Looking at the cover of Aaron Burch’s How to Take Yourself Apart, How to Make Yourself Anew (Pank 2010), it’s hard to avoid thinking of the relation between bodies and space. Text in three lines — the title, and the author’s name — occupies a section of the cover, along with ample views of the background. The rest is taken up by an illustration, itself anatomical: part of a skeleton, the ribs and hips and spine. Taking yourself apart, making yourself anew: the book hasn’t yet been opened and already the visceral associations have begun.
Once it has been opened — a different sort of spine cracked — there’s a subtitle: “notes and instructions from/for a father.” And then an index, listing three sections, the one in the middle captioned “Tales;” the other two fitting somewhere between instructions and observations. Aaron Burch has arrangement on his mind. Biology and lineage and anatomy all fill the pages of this collection, some sparsely, some nearly bursting. And yet classifying this book is next to impossible: the ever-popular “prose poems”? Aphorisms? This is a book concerned with taxonomies, yet it defies that sort of classification for itself. Which, one suspects, is the point.
The first section, “How To Take Yourself Apart: Instructions,” reads like a series of brief ruminations on fatherhood. The moment of overlap in its subtitle — that gulf between “from” and “for” — emerges here, hovering over the eleven short pieces it encompasses. They read like concentrated meditations on facets of life — one begins with a meditation on the phrase “shotgun wedding” before shifting its focus towards hunting, then towards watching sports, before ending with a sentence containing a single word: “Pull.” These are physical pieces where the lines between human and animal, father and son, are easily blurred. Those transitions continue in the third section, “How to Make Yourself Anew: A Bestiary.” Fathers and sons recur here. The fourth word in “Caladrius,” which opens this section, is “Icarus,” and that relationship — fathers and sons and rising and descending — continues throughout, a motif in which Burch finds ample variations.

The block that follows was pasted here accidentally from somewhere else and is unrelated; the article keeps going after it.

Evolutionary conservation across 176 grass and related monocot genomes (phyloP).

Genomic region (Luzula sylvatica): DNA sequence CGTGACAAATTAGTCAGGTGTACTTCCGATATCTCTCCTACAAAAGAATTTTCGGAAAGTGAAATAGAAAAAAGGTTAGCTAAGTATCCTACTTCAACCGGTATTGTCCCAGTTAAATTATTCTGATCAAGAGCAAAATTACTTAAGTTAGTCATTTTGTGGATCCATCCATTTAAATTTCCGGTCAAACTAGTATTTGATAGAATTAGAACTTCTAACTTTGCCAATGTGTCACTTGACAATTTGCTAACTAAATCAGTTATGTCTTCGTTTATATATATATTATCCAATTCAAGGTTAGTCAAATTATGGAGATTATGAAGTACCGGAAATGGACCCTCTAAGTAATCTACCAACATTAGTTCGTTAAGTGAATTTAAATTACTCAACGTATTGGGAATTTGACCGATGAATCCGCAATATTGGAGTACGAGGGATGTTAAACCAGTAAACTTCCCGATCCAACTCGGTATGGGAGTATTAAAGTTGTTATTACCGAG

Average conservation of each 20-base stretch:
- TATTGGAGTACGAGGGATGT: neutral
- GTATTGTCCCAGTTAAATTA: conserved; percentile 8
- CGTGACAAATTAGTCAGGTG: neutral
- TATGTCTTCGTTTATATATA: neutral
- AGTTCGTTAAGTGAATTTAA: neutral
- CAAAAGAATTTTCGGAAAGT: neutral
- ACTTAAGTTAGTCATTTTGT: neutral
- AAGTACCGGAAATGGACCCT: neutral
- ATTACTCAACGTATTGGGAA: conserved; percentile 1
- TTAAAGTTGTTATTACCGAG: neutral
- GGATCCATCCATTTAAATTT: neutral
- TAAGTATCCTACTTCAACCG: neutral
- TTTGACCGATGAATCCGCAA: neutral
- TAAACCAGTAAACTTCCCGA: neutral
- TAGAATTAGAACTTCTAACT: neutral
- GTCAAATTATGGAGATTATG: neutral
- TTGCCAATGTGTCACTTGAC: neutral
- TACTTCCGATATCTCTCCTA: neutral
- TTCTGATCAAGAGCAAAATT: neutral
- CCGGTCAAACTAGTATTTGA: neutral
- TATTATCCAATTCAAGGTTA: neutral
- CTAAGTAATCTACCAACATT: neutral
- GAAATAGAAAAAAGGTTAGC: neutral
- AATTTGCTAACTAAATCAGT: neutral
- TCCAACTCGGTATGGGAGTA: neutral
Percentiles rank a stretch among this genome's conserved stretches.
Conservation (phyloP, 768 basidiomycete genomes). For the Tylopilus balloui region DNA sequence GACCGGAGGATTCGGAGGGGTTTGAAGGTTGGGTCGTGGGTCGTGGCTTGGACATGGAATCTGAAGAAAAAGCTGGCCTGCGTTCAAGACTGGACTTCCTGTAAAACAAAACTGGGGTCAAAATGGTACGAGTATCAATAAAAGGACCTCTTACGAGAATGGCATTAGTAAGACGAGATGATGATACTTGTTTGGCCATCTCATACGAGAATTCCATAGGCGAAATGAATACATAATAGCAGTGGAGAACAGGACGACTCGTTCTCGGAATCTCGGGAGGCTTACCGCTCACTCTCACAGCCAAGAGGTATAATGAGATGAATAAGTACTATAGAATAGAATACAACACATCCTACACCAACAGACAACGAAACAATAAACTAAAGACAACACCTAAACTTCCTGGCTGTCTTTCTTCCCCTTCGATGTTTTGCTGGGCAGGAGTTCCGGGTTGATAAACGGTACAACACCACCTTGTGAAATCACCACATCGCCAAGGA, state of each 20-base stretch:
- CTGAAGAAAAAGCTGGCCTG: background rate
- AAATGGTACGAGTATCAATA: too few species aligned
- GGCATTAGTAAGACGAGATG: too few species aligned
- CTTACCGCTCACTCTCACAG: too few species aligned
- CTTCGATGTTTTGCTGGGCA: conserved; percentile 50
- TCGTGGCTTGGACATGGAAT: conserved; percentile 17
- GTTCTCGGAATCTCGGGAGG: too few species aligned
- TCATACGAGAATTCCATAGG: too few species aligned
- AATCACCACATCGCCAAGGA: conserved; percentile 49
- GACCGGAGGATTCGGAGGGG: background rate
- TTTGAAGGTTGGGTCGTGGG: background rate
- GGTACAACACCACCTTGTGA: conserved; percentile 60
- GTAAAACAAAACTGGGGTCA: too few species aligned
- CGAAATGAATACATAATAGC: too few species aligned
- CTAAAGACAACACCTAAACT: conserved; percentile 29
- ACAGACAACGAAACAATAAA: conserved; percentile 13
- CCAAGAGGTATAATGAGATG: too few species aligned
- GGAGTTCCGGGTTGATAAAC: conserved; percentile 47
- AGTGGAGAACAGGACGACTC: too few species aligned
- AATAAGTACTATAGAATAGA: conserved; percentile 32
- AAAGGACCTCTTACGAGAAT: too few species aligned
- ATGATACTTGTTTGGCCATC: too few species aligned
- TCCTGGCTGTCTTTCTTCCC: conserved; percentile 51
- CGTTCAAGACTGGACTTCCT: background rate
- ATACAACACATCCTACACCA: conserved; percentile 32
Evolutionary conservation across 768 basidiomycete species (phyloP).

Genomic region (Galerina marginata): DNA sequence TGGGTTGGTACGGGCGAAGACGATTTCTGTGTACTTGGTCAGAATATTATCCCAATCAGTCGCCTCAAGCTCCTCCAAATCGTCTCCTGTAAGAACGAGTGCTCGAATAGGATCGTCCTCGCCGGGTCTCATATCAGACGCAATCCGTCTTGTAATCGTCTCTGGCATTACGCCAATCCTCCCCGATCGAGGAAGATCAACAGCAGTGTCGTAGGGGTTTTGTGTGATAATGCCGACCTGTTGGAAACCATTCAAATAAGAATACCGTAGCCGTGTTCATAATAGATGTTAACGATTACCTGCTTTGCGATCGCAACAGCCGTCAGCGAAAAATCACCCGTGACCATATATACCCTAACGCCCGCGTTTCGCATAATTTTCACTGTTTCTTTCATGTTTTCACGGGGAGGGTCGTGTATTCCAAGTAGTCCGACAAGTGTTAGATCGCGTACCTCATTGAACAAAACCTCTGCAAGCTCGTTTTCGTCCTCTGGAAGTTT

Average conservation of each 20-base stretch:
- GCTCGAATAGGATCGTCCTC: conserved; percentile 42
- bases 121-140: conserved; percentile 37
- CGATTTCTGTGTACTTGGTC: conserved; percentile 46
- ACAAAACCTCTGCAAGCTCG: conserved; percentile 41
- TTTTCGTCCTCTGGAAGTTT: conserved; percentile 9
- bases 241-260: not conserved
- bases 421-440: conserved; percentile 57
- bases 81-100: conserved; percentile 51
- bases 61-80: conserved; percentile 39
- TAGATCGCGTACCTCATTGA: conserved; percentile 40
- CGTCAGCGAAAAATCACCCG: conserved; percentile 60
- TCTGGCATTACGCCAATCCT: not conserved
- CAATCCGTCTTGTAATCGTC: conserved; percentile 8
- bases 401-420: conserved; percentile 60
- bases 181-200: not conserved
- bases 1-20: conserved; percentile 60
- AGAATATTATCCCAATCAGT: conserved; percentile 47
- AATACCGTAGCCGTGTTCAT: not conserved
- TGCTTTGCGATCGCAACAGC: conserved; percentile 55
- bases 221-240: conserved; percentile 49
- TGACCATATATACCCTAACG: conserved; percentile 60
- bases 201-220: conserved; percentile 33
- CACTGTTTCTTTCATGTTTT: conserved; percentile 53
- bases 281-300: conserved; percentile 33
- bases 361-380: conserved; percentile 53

In the center of the book is “How To Fold Paper Cranes: Tales,” its most traditional section. But even within these nine stories, Burch’s fluid and often visceral imagery is on display. Here, birds show up on odd places, their appearances and connotations increasingly sinister. “Molting” opens with the line “My hands are turning into birds, Penny said,” and travels from there to a gulf between theory and reality, ending with an image that’s literally wrenching. The stories range from surreal to kitchen-sink in their realism: in the four sentences of “Cheap Seats,” Burch is able to convey a wealth of information about one particular relationship.
Throughout How to Take Yourself Apart, How to Make Yourself Anew, one encounters pain and love, transitions and transformations, settings contemporary and classical. Its relationships are complex, sometimes loving, sometimes violent, oftentimes both. And, given the subtitle and the implications of the title, it’s ultimately no surprise that it ends, almost inevitably, with the moment of birth.